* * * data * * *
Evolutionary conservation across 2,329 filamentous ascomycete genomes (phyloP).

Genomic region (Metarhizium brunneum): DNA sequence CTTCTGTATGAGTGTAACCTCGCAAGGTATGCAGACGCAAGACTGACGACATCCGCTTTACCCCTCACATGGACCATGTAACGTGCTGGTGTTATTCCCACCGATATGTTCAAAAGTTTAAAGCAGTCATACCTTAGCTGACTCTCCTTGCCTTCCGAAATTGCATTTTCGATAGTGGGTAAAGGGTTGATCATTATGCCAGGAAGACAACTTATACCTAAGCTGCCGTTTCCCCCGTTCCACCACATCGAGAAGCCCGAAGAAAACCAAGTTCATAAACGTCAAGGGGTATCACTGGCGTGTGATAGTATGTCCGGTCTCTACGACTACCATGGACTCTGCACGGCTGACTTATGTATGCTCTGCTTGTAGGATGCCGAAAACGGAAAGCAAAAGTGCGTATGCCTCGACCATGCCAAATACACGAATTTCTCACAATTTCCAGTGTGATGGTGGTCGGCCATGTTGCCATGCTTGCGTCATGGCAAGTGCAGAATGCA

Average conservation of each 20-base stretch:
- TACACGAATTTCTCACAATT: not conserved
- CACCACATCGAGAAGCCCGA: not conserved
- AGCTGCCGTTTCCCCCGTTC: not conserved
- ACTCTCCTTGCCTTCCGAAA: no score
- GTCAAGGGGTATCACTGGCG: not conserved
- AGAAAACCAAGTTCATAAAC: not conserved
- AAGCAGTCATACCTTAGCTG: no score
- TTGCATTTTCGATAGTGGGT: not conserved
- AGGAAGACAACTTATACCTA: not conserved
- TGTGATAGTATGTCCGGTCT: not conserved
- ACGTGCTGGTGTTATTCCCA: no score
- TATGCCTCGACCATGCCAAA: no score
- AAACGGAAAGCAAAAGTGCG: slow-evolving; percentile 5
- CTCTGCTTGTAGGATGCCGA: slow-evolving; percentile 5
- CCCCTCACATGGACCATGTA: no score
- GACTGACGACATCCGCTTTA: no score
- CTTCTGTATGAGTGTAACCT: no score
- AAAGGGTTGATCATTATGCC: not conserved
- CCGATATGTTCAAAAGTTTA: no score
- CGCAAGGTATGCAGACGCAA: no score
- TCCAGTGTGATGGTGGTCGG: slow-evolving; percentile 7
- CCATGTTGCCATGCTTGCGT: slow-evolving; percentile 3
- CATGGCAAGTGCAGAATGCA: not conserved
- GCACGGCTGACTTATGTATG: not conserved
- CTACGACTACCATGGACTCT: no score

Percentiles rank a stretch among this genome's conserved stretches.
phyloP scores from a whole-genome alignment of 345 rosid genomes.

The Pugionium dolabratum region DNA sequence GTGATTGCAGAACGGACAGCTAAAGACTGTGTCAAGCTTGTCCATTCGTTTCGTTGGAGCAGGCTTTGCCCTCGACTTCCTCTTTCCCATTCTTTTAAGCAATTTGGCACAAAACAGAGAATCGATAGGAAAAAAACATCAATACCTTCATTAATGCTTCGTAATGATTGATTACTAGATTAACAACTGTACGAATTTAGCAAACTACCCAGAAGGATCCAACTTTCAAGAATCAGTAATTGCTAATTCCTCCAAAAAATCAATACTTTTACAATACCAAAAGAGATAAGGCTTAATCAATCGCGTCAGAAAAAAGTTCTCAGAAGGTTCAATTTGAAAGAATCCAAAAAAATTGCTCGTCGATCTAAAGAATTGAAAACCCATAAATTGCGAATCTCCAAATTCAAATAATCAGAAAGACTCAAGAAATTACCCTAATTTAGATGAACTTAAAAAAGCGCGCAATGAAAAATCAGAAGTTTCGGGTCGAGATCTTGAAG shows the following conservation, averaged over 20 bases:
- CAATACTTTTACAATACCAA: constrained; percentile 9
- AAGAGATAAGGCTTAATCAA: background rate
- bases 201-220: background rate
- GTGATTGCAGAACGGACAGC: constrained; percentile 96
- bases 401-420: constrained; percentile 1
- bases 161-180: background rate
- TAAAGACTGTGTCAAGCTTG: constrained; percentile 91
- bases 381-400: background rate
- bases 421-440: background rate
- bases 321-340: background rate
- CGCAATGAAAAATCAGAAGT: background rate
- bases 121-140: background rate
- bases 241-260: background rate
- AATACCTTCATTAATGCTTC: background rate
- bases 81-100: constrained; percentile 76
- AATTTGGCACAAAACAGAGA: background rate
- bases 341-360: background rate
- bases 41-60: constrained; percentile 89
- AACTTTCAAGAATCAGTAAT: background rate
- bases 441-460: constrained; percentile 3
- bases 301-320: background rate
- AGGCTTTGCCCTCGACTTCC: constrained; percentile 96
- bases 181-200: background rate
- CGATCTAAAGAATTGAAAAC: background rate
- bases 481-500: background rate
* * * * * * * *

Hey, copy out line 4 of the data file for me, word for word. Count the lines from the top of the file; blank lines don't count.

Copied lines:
- TACACGAATTTCTCACAATT: not conserved